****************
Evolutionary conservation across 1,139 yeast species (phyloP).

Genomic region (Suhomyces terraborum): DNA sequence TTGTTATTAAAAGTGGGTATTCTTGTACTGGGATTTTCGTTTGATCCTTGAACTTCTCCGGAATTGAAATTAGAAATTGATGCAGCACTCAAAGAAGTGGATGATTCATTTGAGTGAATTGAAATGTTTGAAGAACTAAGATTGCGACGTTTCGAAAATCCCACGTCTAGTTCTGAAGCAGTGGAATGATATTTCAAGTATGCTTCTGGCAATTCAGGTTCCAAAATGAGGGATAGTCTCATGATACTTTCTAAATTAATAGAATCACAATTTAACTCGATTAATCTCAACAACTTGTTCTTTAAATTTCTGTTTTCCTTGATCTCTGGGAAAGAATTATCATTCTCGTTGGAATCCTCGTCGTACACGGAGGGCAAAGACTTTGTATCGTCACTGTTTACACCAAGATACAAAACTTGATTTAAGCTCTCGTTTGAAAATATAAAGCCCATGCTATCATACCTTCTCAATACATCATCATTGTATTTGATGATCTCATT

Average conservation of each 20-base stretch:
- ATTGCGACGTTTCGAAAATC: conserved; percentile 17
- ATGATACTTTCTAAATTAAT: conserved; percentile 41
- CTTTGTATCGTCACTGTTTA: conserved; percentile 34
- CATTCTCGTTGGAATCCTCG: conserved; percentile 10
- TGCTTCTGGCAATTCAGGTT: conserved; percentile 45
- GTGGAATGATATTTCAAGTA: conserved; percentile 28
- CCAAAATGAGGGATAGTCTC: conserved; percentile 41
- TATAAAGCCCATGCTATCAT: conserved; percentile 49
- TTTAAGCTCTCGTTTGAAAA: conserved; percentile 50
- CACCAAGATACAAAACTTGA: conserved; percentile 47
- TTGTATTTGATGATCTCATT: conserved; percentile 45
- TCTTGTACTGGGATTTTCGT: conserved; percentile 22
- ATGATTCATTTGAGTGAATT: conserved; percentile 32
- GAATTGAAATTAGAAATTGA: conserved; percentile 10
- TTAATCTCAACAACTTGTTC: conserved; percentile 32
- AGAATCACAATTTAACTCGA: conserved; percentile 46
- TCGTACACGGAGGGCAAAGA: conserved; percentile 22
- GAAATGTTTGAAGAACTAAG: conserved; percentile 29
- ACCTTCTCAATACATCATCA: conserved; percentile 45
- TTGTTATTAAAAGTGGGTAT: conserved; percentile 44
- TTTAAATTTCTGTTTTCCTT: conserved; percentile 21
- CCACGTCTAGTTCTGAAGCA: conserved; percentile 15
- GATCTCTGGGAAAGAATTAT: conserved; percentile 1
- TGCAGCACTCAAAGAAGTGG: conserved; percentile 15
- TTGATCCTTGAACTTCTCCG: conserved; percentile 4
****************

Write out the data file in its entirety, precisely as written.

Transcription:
Evolutionary conservation across 1,139 yeast species (phyloP).

Genomic region (Suhomyces terraborum): DNA sequence TTGTTATTAAAAGTGGGTATTCTTGTACTGGGATTTTCGTTTGATCCTTGAACTTCTCCGGAATTGAAATTAGAAATTGATGCAGCACTCAAAGAAGTGGATGATTCATTTGAGTGAATTGAAATGTTTGAAGAACTAAGATTGCGACGTTTCGAAAATCCCACGTCTAGTTCTGAAGCAGTGGAATGATATTTCAAGTATGCTTCTGGCAATTCAGGTTCCAAAATGAGGGATAGTCTCATGATACTTTCTAAATTAATAGAATCACAATTTAACTCGATTAATCTCAACAACTTGTTCTTTAAATTTCTGTTTTCCTTGATCTCTGGGAAAGAATTATCATTCTCGTTGGAATCCTCGTCGTACACGGAGGGCAAAGACTTTGTATCGTCACTGTTTACACCAAGATACAAAACTTGATTTAAGCTCTCGTTTGAAAATATAAAGCCCATGCTATCATACCTTCTCAATACATCATCATTGTATTTGATGATCTCATT

Average conservation of each 20-base stretch:
- ATTGCGACGTTTCGAAAATC: conserved; percentile 17
- ATGATACTTTCTAAATTAAT: conserved; percentile 41
- CTTTGTATCGTCACTGTTTA: conserved; percentile 34
- CATTCTCGTTGGAATCCTCG: conserved; percentile 10
- TGCTTCTGGCAATTCAGGTT: conserved; percentile 45
- GTGGAATGATATTTCAAGTA: conserved; percentile 28
- CCAAAATGAGGGATAGTCTC: conserved; percentile 41
- TATAAAGCCCATGCTATCAT: conserved; percentile 49
- TTTAAGCTCTCGTTTGAAAA: conserved; percentile 50
- CACCAAGATACAAAACTTGA: conserved; percentile 47
- TTGTATTTGATGATCTCATT: conserved; percentile 45
- TCTTGTACTGGGATTTTCGT: conserved; percentile 22
- ATGATTCATTTGAGTGAATT: conserved; percentile 32
- GAATTGAAATTAGAAATTGA: conserved; percentile 10
- TTAATCTCAACAACTTGTTC: conserved; percentile 32
- AGAATCACAATTTAACTCGA: conserved; percentile 46
- TCGTACACGGAGGGCAAAGA: conserved; percentile 22
- GAAATGTTTGAAGAACTAAG: conserved; percentile 29
- ACCTTCTCAATACATCATCA: conserved; percentile 45
- TTGTTATTAAAAGTGGGTAT: conserved; percentile 44
- TTTAAATTTCTGTTTTCCTT: conserved; percentile 21
- CCACGTCTAGTTCTGAAGCA: conserved; percentile 15
- GATCTCTGGGAAAGAATTAT: conserved; percentile 1
- TGCAGCACTCAAAGAAGTGG: conserved; percentile 15
- TTGATCCTTGAACTTCTCCG: conserved; percentile 4